Abstract 9257: Atrial Fibrillation is Associated With Worse Outcomes in Patients With Diastolic Heart Failure than Patients With Systolic Heart Failure
Introduction: Atrial fibrillation (AF) is prevalent and is associated with heart failure (HF). HF causes changes in atrial structure and physiology that predispose to AF. Our goal was assess the impact of AF on HF patients with either preserved (HFpEF) or reduced (HFrEF) left ventricular ejection fraction (LVEF).
Hypothesis: We hypothesized that patients with HFrEF would likely have more adverse events and worse outcomes.
Methods: This was a retrospective review of 763 patients with HF at baseline who developed AF. We analyzed the CHADS and CHADS-Vasc scores and time to death, time to AF development, time to death from AF development, time to adverse events (figure 1), and length of stay (LOS).
Results: Patients with HFpEF had significantly longer LOS for AF or HF hospitalizations. While patients with HFrEF on average developed AF four months sooner than patients with HFpEF, those with HFpEF died six months earlier (table 1).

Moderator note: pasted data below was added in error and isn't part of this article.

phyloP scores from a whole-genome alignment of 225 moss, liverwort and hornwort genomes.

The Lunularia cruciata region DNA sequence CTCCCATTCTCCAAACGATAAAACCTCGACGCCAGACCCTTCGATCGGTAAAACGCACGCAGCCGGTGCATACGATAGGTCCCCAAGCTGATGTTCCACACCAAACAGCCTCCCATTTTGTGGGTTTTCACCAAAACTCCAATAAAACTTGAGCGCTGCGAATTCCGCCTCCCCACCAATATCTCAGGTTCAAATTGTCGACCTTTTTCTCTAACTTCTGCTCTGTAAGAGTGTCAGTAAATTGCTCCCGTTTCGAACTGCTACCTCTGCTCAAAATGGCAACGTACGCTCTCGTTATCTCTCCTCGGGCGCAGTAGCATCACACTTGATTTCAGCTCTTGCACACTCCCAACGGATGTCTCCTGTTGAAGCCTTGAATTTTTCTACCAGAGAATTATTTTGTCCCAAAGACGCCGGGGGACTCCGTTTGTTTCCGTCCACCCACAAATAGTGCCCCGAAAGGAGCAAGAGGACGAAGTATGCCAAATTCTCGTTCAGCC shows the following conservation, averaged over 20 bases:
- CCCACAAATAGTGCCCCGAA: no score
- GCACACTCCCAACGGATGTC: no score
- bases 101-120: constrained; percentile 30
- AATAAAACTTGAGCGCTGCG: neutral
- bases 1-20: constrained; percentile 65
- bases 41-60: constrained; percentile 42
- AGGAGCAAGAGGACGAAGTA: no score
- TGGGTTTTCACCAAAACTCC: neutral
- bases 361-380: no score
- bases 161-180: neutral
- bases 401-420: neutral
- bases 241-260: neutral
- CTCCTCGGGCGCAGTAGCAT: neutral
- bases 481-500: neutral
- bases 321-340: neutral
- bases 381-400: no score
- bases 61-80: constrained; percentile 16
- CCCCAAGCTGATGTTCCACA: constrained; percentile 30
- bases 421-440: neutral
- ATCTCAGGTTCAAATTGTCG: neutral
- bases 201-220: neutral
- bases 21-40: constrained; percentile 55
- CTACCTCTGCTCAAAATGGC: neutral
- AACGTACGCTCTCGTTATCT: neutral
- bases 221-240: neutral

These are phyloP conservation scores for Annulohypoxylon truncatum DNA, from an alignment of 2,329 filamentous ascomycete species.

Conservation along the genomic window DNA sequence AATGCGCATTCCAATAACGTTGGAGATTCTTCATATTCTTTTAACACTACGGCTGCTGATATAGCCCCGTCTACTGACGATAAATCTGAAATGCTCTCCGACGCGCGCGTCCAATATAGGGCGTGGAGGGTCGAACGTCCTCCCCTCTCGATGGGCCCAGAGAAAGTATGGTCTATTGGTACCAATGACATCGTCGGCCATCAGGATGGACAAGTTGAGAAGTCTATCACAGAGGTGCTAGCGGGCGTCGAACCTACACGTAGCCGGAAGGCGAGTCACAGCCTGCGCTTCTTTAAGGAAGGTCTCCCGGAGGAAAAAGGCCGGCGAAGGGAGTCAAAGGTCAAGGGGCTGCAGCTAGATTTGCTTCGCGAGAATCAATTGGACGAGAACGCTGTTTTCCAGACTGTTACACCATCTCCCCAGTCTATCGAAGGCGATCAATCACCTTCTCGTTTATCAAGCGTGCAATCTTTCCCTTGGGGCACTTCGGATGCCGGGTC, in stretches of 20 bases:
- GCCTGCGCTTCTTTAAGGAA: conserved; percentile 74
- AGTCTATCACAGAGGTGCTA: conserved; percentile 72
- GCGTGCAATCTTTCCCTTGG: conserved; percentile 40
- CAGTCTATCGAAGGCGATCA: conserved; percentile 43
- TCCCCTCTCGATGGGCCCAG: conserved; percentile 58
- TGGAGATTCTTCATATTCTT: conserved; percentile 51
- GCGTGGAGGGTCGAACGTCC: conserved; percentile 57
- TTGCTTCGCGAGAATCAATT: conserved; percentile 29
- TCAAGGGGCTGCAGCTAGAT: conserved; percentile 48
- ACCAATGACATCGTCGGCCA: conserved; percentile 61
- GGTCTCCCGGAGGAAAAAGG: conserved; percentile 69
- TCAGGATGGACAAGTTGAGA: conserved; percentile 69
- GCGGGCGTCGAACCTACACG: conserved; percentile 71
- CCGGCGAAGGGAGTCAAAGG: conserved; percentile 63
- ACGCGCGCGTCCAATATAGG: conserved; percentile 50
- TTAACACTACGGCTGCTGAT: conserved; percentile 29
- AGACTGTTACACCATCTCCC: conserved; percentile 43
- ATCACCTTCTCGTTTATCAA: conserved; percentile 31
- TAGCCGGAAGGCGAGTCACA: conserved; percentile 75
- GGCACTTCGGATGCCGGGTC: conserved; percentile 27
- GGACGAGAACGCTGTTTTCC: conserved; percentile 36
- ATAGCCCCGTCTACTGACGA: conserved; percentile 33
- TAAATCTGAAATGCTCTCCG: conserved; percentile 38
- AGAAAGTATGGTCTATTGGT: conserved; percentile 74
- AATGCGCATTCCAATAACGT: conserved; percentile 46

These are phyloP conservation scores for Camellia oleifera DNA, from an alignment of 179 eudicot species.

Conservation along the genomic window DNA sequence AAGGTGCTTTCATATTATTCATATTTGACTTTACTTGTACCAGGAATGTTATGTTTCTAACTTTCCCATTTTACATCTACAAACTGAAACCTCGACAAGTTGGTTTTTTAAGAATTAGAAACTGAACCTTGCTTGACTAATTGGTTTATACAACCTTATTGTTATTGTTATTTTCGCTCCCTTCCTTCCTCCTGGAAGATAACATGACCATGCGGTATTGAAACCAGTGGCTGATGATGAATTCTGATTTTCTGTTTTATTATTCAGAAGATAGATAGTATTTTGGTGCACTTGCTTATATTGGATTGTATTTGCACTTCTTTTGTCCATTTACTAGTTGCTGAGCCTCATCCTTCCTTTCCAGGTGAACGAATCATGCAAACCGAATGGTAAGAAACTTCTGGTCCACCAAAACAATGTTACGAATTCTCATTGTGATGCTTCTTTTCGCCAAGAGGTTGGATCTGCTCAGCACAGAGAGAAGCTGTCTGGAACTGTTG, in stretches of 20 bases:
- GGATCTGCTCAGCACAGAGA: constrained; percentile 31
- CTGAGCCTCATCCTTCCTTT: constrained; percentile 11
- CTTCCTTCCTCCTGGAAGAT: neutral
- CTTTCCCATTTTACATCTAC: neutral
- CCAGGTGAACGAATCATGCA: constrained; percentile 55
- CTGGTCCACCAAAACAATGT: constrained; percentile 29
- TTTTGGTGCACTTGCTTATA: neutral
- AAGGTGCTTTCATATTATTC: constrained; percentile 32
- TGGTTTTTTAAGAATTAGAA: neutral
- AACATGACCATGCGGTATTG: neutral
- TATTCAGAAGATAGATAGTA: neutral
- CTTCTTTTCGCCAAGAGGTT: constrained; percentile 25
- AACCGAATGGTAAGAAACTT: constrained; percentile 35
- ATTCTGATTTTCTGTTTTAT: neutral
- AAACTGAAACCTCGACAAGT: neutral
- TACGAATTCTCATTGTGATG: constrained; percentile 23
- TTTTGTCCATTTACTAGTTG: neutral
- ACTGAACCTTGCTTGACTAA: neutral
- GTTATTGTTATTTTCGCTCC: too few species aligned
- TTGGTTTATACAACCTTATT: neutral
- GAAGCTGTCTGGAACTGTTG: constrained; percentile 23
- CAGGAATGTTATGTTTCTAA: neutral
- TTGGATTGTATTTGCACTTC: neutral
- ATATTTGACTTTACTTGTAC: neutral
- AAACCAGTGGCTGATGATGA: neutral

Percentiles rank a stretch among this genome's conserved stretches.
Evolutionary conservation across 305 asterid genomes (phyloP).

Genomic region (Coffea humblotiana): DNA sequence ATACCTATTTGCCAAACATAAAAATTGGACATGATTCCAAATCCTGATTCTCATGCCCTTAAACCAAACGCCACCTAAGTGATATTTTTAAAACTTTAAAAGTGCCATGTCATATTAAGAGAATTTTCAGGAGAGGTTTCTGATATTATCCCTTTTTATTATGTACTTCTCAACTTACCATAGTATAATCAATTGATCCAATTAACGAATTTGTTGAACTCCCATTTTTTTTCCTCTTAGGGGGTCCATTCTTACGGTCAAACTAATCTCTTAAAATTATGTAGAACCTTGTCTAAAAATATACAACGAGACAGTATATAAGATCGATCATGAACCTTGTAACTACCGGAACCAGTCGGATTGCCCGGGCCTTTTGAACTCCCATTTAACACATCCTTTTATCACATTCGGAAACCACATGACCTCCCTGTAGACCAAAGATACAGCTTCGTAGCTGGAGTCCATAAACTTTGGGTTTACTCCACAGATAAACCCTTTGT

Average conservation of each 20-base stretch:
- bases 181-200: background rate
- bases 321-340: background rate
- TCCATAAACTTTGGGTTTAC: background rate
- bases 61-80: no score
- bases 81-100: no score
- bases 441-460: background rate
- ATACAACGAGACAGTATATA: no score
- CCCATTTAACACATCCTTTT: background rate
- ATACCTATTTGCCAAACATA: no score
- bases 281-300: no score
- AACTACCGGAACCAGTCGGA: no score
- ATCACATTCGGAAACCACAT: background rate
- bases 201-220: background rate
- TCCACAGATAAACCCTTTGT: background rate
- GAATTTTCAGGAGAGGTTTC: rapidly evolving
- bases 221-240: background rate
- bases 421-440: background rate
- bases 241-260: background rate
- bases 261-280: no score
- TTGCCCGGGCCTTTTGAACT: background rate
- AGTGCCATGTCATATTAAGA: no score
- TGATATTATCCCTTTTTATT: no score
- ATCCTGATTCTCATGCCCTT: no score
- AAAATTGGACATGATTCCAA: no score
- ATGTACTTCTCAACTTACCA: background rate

Using multiple linear regression only age was a significant predictor for time to AF development.
There were no significant differences between HFrEF vs HFpEF patients with respect to time to an adverse event. When patients were stratified into younger vs older cohorts (< or ≥ 50 years of age) there was a significant difference for the waiting time to an adverse event between the younger and older patients (figure 1).
Conclusion: Patients with HFpEF and AF represent a cohort of patients that have a significant burden of disease and poor outcomes. Their increased LOS is likely a product of their multiple co-morbid conditions complicating their underlying HF. Our data also suggests that the most important factor for time to an adverse event for HF patients with AF is age, not the LVEF.
- © 2013 by American Heart Association, Inc.